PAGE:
The United States has had a long, varied approach to the crisis in Syria. Red lines have been drawn and ignored, missile strikes became commonplace, troops entered the region. Now it appears that we are leaving Syria. Contradictions and failed promises marked our time there. But even with the country’s chaotic recent past, it is unwise for the U.S. to leave Syria under Russian influence and the leadership of Bashar al-Assad.Read More
On December 22, the government underwent what turned out to be a 35-day shutdown, the longest in American history. At the center of the problem was a dispute over funding for a border wall. Eager to keep his promises in the 2016 primaries, and doubtful that the incoming Democratic majority in the House of Representatives would support his goals, President Trump insisted that Congress include $5.7 billion in funding for a wall in the new spending bill. Democrats refused to grant any money for the project and Trump refused to sign any bill without such funds, leading to a stalemate. Although a stopgap bill passed on January 25 reopened the government for three weeks, it merely bought time for negotiations and did nothing to resolve the fundamental impasse. With a new shutdown looming, Congress crafted a new compromise bill that would keep the government open, grant $1.3 billion for fencing on the border, and limit the number of people the Immigration and Customs Enforcement agency (ICE) can detain. Although he was reluctant to support legislation that gave him only a fraction of what he wanted, Trump ultimately decided, last Thursday, that he would sign the bill. Simultaneously, he revealed his intent to declare a national emergency so he could try to use his executive powers in order to build the wall.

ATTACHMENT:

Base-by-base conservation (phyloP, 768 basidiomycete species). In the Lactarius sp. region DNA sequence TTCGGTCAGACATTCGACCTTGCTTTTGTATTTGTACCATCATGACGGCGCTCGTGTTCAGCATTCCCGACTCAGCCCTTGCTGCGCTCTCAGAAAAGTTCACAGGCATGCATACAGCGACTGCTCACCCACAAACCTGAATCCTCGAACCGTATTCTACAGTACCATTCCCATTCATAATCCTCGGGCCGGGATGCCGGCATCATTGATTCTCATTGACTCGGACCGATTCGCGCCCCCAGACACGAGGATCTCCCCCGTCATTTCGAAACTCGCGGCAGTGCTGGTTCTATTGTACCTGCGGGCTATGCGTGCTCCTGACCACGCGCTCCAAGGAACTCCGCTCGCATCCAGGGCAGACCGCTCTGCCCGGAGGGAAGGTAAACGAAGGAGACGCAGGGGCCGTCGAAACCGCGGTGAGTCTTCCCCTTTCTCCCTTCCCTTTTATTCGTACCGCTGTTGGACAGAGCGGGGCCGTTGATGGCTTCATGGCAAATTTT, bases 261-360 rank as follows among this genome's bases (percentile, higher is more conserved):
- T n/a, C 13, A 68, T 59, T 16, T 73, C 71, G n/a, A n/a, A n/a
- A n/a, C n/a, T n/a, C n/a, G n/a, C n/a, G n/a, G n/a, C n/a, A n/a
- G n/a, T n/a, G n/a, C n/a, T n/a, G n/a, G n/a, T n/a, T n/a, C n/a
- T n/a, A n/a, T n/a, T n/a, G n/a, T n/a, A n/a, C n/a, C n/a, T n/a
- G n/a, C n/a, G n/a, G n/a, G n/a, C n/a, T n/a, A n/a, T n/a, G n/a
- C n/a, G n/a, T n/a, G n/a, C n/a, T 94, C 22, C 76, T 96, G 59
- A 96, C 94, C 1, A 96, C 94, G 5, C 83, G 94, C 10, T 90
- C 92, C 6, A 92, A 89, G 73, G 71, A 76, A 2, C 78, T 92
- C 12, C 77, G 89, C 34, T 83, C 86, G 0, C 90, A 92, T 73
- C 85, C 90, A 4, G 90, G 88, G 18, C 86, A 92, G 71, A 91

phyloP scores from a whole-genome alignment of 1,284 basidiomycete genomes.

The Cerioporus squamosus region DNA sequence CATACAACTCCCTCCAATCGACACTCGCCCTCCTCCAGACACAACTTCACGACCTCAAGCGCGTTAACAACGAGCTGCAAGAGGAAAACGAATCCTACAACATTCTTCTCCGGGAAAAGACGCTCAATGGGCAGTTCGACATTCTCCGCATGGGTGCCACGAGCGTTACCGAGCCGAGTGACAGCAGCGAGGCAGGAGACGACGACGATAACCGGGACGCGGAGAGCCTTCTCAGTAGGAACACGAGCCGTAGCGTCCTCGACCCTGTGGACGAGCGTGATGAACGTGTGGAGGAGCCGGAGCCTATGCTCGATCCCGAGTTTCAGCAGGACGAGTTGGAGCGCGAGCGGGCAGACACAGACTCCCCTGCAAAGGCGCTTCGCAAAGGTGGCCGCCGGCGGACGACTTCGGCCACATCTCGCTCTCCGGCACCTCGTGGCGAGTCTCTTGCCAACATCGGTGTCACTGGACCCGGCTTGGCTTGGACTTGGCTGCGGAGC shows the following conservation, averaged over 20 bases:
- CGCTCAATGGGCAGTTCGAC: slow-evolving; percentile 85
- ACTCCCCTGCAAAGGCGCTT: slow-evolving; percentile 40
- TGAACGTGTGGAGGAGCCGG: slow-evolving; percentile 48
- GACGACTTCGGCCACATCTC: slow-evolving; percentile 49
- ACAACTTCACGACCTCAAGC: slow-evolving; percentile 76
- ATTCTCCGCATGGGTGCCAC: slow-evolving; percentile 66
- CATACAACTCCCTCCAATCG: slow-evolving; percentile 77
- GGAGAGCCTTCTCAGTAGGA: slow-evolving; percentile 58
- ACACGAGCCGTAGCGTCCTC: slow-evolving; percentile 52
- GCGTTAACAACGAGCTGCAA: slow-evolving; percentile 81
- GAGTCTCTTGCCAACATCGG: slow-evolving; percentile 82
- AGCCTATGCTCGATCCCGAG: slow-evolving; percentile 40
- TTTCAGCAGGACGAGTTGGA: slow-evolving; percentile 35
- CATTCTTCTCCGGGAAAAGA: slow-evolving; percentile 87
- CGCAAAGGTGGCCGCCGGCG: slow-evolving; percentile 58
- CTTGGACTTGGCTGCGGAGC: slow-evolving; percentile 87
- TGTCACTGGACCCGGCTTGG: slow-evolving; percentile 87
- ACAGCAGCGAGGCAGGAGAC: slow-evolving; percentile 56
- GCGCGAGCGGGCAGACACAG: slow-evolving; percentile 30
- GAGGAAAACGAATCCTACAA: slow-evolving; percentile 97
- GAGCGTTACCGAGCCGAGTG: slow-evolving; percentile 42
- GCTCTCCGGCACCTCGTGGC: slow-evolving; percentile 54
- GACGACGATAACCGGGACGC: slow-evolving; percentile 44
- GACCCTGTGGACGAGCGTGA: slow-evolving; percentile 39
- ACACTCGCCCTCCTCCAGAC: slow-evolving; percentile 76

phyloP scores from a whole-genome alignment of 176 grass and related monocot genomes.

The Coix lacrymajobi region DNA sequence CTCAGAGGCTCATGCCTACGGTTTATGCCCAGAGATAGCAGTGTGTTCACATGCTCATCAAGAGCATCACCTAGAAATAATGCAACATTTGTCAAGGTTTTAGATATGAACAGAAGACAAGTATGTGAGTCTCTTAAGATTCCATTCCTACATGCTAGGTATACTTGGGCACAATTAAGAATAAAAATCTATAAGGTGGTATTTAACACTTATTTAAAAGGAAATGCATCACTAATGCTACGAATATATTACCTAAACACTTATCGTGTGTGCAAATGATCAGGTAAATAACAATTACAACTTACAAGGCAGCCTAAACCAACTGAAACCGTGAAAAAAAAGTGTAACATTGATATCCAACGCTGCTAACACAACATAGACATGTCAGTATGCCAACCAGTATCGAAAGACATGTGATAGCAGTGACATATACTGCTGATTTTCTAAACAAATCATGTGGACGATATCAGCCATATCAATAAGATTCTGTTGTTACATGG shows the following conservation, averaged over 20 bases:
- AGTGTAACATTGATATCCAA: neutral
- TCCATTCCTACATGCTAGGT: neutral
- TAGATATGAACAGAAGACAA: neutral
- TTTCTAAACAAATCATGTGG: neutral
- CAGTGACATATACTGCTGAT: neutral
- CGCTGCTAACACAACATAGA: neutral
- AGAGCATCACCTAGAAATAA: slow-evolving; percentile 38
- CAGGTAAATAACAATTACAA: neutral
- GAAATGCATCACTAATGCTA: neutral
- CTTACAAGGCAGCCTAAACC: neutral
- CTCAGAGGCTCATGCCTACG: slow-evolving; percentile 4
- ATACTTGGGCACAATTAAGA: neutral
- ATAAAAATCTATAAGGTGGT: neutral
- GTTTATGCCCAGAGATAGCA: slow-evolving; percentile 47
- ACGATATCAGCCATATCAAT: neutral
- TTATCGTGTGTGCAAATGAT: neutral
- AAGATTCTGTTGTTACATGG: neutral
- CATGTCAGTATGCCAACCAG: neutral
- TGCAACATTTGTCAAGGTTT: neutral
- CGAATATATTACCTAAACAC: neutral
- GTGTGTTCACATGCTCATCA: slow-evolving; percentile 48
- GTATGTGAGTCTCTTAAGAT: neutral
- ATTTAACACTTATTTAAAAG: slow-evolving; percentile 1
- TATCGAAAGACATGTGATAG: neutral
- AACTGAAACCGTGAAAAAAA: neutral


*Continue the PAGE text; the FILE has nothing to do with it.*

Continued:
In the two weeks since Meatless Mondays started, there has been a smorgasbord of arguments for and against: It was an executive decision that in no way represents student preferences. But it can really help to reduce the campus’s environmental footprint. Meat is an important part of a healthy diet. No, meat increases your risk of chronic diseases. Supporting small, local livestock farms is a good thing. But animals have rights too. And so on and so forth. Here is an unappealing argument that is rarely offered: perhaps we don’t even have a right to eat meat.Read More